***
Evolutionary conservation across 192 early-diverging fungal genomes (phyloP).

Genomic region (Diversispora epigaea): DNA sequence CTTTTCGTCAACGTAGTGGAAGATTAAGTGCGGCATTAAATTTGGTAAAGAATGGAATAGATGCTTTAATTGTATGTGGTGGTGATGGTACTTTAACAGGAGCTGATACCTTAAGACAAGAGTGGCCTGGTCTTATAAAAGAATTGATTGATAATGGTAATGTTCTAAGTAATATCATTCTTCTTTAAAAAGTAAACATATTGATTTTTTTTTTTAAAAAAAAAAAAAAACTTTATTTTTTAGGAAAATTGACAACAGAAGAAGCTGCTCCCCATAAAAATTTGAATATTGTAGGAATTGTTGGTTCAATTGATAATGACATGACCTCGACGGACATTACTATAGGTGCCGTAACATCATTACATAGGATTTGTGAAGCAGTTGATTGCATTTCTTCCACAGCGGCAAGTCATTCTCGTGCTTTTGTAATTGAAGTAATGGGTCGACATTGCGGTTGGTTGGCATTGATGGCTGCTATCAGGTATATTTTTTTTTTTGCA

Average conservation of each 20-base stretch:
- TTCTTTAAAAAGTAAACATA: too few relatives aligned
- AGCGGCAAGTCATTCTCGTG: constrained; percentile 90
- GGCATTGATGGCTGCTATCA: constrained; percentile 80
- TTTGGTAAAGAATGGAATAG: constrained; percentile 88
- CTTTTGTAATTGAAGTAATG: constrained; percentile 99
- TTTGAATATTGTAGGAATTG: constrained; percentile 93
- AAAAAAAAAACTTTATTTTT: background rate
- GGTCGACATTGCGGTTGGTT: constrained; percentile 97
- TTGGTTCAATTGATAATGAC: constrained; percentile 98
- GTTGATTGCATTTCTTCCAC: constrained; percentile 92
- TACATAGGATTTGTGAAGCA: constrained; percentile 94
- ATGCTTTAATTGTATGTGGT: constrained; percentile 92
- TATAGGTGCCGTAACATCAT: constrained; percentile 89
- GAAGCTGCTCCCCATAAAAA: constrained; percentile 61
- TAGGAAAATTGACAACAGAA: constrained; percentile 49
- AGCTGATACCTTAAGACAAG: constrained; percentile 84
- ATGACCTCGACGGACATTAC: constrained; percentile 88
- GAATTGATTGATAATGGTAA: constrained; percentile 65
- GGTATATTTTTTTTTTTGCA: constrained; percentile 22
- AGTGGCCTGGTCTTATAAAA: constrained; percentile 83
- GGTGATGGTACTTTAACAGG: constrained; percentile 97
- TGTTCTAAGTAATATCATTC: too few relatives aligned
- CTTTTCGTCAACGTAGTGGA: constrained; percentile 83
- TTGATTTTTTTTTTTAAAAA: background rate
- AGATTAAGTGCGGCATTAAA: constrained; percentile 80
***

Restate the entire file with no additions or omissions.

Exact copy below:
Evolutionary conservation across 192 early-diverging fungal genomes (phyloP).

Genomic region (Diversispora epigaea): DNA sequence CTTTTCGTCAACGTAGTGGAAGATTAAGTGCGGCATTAAATTTGGTAAAGAATGGAATAGATGCTTTAATTGTATGTGGTGGTGATGGTACTTTAACAGGAGCTGATACCTTAAGACAAGAGTGGCCTGGTCTTATAAAAGAATTGATTGATAATGGTAATGTTCTAAGTAATATCATTCTTCTTTAAAAAGTAAACATATTGATTTTTTTTTTTAAAAAAAAAAAAAAACTTTATTTTTTAGGAAAATTGACAACAGAAGAAGCTGCTCCCCATAAAAATTTGAATATTGTAGGAATTGTTGGTTCAATTGATAATGACATGACCTCGACGGACATTACTATAGGTGCCGTAACATCATTACATAGGATTTGTGAAGCAGTTGATTGCATTTCTTCCACAGCGGCAAGTCATTCTCGTGCTTTTGTAATTGAAGTAATGGGTCGACATTGCGGTTGGTTGGCATTGATGGCTGCTATCAGGTATATTTTTTTTTTTGCA

Average conservation of each 20-base stretch:
- TTCTTTAAAAAGTAAACATA: too few relatives aligned
- AGCGGCAAGTCATTCTCGTG: constrained; percentile 90
- GGCATTGATGGCTGCTATCA: constrained; percentile 80
- TTTGGTAAAGAATGGAATAG: constrained; percentile 88
- CTTTTGTAATTGAAGTAATG: constrained; percentile 99
- TTTGAATATTGTAGGAATTG: constrained; percentile 93
- AAAAAAAAAACTTTATTTTT: background rate
- GGTCGACATTGCGGTTGGTT: constrained; percentile 97
- TTGGTTCAATTGATAATGAC: constrained; percentile 98
- GTTGATTGCATTTCTTCCAC: constrained; percentile 92
- TACATAGGATTTGTGAAGCA: constrained; percentile 94
- ATGCTTTAATTGTATGTGGT: constrained; percentile 92
- TATAGGTGCCGTAACATCAT: constrained; percentile 89
- GAAGCTGCTCCCCATAAAAA: constrained; percentile 61
- TAGGAAAATTGACAACAGAA: constrained; percentile 49
- AGCTGATACCTTAAGACAAG: constrained; percentile 84
- ATGACCTCGACGGACATTAC: constrained; percentile 88
- GAATTGATTGATAATGGTAA: constrained; percentile 65
- GGTATATTTTTTTTTTTGCA: constrained; percentile 22
- AGTGGCCTGGTCTTATAAAA: constrained; percentile 83
- GGTGATGGTACTTTAACAGG: constrained; percentile 97
- TGTTCTAAGTAATATCATTC: too few relatives aligned
- CTTTTCGTCAACGTAGTGGA: constrained; percentile 83
- TTGATTTTTTTTTTTAAAAA: background rate
- AGATTAAGTGCGGCATTAAA: constrained; percentile 80